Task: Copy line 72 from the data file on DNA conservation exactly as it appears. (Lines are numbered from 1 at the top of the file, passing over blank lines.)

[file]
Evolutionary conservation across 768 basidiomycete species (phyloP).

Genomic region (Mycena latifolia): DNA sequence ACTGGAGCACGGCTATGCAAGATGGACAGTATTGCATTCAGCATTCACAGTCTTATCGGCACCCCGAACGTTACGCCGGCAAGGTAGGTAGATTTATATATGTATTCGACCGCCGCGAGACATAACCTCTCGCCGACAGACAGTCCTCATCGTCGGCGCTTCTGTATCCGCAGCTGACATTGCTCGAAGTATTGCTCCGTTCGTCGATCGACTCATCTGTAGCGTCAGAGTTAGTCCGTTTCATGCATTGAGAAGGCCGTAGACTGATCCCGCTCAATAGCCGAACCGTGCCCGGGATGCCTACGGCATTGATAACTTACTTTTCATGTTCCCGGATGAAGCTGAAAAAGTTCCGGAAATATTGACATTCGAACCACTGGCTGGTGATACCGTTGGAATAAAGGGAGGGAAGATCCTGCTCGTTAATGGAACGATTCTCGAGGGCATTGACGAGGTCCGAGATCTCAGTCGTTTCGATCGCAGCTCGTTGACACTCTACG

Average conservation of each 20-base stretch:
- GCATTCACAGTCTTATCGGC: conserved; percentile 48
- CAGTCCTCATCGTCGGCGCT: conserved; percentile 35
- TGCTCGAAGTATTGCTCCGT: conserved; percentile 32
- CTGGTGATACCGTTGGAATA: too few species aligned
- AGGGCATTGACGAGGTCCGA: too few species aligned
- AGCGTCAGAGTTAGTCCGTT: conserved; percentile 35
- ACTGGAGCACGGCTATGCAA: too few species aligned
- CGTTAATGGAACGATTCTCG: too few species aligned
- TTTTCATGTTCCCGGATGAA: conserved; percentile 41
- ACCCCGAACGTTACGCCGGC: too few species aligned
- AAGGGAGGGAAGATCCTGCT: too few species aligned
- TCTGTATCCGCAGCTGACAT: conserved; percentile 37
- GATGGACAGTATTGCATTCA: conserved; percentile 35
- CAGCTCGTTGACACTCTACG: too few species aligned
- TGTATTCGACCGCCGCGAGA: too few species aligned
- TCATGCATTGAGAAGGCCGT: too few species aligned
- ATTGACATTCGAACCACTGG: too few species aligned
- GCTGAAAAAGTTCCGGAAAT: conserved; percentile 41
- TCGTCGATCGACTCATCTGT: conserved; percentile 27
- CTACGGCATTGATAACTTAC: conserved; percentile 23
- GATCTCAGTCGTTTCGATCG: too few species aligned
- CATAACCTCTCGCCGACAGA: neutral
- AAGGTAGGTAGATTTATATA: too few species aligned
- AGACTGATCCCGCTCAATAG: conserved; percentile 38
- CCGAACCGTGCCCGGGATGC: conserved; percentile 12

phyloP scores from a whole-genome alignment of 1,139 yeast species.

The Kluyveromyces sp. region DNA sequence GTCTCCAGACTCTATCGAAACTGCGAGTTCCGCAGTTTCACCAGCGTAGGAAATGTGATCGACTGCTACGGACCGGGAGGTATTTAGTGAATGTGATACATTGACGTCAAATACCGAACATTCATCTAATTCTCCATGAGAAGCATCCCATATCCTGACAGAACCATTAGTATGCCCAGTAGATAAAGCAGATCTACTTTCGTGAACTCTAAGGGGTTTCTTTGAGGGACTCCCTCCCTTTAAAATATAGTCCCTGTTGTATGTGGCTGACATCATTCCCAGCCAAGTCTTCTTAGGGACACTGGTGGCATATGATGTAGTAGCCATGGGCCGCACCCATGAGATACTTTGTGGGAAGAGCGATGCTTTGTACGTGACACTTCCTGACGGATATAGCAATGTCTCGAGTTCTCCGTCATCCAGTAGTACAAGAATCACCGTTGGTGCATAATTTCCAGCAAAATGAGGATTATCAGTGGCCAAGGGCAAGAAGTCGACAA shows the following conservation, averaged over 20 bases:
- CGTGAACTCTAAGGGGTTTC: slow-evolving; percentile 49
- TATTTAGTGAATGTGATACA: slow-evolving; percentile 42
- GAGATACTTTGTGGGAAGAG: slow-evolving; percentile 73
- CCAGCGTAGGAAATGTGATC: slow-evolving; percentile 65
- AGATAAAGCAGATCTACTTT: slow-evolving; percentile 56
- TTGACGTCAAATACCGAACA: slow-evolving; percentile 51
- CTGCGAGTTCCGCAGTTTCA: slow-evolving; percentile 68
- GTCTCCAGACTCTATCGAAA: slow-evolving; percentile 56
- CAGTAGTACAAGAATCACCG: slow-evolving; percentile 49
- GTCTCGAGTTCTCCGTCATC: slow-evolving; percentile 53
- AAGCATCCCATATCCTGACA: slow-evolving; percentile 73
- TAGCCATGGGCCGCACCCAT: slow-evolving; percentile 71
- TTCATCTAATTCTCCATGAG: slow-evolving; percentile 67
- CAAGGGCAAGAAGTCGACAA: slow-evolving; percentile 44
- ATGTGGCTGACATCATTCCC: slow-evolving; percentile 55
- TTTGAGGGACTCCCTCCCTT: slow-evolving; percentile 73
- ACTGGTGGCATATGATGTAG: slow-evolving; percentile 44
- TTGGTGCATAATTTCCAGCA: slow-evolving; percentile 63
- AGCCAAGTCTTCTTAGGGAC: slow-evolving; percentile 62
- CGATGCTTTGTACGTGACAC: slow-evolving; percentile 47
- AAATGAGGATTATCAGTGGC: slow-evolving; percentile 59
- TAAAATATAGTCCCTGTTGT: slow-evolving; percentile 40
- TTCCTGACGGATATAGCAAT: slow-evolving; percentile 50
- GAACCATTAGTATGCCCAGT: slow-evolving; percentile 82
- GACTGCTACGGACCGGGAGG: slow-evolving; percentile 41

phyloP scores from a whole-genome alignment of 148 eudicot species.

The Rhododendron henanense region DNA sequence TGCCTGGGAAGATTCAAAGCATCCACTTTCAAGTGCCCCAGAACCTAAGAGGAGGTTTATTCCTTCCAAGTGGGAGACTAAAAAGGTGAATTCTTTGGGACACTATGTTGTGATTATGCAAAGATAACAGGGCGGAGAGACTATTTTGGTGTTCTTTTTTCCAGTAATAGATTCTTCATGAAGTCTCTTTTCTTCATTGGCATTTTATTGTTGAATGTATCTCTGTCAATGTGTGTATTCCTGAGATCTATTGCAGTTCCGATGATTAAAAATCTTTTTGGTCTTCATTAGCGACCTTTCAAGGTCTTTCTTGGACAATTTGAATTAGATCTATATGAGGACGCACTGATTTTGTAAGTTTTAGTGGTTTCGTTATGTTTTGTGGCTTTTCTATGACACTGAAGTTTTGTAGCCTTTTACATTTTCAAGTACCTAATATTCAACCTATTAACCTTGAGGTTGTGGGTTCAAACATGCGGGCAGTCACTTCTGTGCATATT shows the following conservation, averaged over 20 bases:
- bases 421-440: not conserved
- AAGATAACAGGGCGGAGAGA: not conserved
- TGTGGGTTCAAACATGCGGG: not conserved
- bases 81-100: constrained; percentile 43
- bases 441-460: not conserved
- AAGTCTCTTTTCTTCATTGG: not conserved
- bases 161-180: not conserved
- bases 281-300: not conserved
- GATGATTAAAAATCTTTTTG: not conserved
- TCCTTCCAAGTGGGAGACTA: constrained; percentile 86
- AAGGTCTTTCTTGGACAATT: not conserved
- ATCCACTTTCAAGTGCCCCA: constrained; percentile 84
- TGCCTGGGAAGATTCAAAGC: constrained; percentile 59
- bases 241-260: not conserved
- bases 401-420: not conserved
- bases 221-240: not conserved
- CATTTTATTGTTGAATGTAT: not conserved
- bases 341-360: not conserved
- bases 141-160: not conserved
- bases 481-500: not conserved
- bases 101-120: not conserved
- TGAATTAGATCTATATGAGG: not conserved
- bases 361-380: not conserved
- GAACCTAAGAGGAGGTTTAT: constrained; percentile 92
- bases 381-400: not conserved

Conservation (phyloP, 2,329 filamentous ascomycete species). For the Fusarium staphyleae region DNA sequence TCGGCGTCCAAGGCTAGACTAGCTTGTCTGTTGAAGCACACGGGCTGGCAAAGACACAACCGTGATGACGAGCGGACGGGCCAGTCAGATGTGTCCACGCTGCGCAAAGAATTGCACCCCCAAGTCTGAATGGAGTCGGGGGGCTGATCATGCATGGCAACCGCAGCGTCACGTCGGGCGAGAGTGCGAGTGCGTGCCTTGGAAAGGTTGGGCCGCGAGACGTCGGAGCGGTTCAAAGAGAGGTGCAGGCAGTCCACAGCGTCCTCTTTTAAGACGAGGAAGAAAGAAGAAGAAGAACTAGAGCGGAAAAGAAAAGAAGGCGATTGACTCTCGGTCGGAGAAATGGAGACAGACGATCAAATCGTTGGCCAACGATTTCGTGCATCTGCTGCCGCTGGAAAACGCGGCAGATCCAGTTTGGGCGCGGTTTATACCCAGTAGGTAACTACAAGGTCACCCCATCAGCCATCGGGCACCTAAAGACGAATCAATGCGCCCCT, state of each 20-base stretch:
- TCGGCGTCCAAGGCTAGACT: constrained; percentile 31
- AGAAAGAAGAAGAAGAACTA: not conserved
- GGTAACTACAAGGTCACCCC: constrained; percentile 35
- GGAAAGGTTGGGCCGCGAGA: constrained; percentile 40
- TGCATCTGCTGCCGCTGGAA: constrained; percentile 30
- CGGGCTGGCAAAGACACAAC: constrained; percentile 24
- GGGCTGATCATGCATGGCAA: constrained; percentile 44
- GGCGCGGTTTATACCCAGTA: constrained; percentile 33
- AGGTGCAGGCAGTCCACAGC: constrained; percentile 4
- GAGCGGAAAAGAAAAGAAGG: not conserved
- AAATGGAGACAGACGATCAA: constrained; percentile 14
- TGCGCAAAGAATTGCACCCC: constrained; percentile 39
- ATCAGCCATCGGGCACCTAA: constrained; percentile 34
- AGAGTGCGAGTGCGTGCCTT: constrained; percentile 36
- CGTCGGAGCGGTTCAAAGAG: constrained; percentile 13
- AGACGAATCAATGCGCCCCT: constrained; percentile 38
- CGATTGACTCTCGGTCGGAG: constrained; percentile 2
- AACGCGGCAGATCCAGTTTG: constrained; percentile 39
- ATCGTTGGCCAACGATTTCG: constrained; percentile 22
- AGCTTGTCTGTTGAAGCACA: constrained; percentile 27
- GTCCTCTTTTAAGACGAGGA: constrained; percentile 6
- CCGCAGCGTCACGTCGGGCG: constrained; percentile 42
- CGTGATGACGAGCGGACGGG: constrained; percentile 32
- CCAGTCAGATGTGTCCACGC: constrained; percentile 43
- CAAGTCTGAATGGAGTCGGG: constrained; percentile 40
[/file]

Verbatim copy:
- bases 401-420: not conserved